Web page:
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Billingshurst sewer network improvements

We're building a new sewer to connect a new housing development just east of Billingshurst, to our wastewater treatment works in Stane Street.

The final phase of our scheme in Billinghurst will now be completed in February - although we're doing all we can to finish sooner.

This is due to a request for us to stop work over Christmas, to reduce traffic disruption over the festive season.

We’ve now returned to the roundabout at the top of the Billingshurst by-pass, where there will be four-way lights in place until the scheme completes.

We are manually controlling the traffic lights throughout the entire day in order to try to minimise delays as far as possible.

We’re sorry for the additional delay and assure you we’re doing all we can to complete the work, and clear the site. We'd like to thank everyone again for their patience.

Update 15 January 2017

This last phase of work is progressing well.

Traffic lights continue to be manually controlled from 6.30am-6.30pm.

We’re aiming to switch traffic management to the east side of Hilland roundabout on Saturday (Jan 20).

Traffic lights can be operated remotely from a nearby site unit, rather than directly on site.
We have two operatives who are manually operating these lights - one to monitor the traffic, and one to control the lights (from the unit nearby). So please rest assured these lights are being manually operated, even if the people doing so aren’t visible.

 

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  1. Why is Southern Water constructing a new sewer? 
    • We have a legal duty to provide a public sewer for any new and existing buildings to connect to. A new sewer can be requested by an individual or developer. The cost for building the new sewer is agreed with the person requesting it.
  2. What will happen if Southern Water doesn’t build the new sewer? 
    • Southern Water has a statutory duty enforceable under the Water Industry Act 1991 to provide the public sewer to the new housing development. We could be prosecuted if we fail to put in place the necessary infrastructure.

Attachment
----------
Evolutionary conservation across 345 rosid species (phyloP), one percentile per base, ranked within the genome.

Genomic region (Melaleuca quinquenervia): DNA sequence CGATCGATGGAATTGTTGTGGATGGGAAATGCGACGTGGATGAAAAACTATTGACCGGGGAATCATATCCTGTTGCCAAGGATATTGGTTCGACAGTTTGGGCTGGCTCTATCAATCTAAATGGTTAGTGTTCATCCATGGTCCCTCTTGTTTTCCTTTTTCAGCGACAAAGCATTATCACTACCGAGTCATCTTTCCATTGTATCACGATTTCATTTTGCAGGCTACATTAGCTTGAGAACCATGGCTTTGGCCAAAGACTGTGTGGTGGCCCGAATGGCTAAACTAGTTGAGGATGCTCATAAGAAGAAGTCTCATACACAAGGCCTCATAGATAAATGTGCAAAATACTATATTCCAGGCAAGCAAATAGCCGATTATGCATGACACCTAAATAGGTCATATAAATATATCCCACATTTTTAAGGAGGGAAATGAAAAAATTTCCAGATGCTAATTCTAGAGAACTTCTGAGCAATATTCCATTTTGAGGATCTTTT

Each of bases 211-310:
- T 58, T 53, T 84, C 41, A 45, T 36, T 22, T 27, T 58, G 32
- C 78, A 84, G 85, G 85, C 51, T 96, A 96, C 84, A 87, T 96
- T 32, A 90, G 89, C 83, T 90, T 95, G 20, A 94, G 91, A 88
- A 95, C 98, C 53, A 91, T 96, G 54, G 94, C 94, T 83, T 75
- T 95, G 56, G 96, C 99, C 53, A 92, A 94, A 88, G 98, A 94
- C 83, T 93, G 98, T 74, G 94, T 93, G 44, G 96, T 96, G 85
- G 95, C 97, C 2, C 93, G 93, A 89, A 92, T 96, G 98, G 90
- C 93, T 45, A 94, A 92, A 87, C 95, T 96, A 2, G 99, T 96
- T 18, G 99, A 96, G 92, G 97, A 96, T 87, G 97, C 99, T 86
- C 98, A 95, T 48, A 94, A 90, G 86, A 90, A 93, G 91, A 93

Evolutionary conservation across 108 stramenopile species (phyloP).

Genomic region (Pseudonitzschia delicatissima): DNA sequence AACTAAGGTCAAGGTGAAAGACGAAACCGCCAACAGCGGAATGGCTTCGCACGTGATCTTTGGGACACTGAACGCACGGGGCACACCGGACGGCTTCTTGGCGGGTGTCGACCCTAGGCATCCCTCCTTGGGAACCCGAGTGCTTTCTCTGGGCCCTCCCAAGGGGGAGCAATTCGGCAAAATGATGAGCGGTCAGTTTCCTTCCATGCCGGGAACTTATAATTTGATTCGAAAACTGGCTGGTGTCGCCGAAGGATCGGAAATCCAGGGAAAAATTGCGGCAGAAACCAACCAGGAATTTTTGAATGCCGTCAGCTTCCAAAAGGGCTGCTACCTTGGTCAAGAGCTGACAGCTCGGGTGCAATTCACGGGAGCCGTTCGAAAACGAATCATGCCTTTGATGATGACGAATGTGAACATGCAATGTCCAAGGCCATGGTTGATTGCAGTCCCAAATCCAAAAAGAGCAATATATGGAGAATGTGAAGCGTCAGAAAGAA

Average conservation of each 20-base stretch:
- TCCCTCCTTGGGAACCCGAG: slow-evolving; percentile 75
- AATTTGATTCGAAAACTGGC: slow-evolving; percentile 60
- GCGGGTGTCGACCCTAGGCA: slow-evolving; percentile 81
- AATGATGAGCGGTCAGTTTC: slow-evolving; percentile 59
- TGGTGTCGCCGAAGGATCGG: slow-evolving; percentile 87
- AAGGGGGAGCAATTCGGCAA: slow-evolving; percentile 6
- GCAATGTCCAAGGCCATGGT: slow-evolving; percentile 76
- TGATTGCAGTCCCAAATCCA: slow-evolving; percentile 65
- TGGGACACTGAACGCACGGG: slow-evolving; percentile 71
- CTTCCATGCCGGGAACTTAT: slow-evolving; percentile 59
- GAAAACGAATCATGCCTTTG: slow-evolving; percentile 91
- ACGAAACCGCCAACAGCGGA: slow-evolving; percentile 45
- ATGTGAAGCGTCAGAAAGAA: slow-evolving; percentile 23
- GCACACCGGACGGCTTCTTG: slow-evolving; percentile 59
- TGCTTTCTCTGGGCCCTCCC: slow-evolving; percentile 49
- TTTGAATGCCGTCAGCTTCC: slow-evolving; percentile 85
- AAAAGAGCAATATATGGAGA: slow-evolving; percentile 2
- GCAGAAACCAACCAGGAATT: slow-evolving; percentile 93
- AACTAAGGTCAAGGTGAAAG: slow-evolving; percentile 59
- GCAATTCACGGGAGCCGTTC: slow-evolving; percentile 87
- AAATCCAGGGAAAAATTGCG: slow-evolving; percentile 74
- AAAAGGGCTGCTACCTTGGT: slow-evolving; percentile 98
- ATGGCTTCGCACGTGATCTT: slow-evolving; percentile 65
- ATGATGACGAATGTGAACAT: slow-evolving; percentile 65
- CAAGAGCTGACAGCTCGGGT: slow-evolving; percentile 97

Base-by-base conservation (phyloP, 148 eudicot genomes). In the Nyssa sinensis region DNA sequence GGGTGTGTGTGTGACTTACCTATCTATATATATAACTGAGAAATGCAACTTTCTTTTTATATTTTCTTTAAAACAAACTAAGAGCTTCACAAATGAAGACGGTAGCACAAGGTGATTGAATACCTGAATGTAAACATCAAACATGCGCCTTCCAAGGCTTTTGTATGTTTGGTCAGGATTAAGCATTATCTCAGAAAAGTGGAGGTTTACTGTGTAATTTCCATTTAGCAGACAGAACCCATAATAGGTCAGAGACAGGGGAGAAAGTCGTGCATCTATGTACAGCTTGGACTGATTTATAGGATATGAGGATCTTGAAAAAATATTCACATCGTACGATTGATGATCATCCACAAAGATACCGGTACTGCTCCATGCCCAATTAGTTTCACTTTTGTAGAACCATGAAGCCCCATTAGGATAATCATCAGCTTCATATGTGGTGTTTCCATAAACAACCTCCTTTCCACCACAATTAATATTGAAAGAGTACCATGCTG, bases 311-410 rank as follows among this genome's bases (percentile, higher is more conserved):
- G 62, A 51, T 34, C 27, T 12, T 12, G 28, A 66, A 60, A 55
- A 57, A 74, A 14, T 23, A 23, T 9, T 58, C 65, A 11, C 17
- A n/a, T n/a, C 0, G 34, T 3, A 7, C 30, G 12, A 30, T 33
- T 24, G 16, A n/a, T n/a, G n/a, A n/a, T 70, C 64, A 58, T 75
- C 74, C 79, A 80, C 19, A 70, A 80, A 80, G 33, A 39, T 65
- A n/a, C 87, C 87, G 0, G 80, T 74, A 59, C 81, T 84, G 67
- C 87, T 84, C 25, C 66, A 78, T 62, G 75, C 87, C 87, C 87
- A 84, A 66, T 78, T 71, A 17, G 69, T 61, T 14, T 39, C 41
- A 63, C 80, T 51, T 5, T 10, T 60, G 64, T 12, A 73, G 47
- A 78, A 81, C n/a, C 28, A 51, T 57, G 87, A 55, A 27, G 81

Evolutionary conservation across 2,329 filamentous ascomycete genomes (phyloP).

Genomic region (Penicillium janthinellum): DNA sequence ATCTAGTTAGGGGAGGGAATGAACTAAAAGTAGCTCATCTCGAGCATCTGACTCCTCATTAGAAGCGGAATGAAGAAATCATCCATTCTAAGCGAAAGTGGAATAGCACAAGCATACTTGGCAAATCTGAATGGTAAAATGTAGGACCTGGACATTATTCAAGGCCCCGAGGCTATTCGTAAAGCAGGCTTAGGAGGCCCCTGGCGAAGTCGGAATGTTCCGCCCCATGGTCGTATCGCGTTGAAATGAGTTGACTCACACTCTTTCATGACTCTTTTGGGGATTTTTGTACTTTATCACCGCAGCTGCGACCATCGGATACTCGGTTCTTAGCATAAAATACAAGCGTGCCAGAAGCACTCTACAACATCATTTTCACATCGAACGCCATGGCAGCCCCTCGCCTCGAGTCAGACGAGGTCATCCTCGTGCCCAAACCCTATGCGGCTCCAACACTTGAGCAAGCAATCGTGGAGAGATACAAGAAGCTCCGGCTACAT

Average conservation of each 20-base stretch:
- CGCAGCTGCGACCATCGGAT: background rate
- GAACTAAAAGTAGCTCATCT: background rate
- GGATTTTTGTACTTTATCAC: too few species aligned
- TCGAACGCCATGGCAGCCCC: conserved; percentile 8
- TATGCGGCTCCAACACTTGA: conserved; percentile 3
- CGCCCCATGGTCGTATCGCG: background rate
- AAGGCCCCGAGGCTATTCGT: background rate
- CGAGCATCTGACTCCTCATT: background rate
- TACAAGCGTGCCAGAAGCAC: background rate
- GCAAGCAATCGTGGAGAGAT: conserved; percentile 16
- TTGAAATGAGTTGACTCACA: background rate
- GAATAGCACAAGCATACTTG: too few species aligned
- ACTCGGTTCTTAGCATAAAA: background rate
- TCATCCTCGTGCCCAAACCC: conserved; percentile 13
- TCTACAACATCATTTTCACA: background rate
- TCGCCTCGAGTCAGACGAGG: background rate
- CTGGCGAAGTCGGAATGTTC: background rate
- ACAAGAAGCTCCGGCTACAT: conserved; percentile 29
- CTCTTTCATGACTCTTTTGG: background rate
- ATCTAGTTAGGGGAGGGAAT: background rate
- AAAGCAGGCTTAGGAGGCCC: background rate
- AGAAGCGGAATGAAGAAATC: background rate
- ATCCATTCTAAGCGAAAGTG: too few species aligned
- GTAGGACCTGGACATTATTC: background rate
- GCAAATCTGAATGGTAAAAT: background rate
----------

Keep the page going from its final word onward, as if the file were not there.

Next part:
3. Will you need to close roads while you build the new sewer? 
    • Works began on 20 February.

      We’ll need to put in a rolling lane closure as we move from west to east, with a combination of two-way and four-way traffic lights. These will be manually-operated during peak hours.
  4. How long will this work take? 
    • We’re now aiming to complete the work in February 2018. We understand this will cause some disruption and we are looking at working extended hours to try and minimise the length of time needed to complete this work.
  5. Why did Southern Water not object to the planning application for the development? 
    • We are not a statutory consultee when it comes to planning applications and are not in a position to object – we can only provide factual information to assist in the decision making process, for example in relation to capacity within the existing system.
  6. Why can't you work in the verge? 
    • Gravity sewers like this must follow a straight route so wastewater can flow through easily.

      Due to the location of the footbridge, if we were to start work in the verge we would need to go into the road as we approach the bridge, then back onto the verge.

      This means the sewer would not follow a straight route so would not work effectively - the risk of sewer blockages would be much higher.
 
 
 
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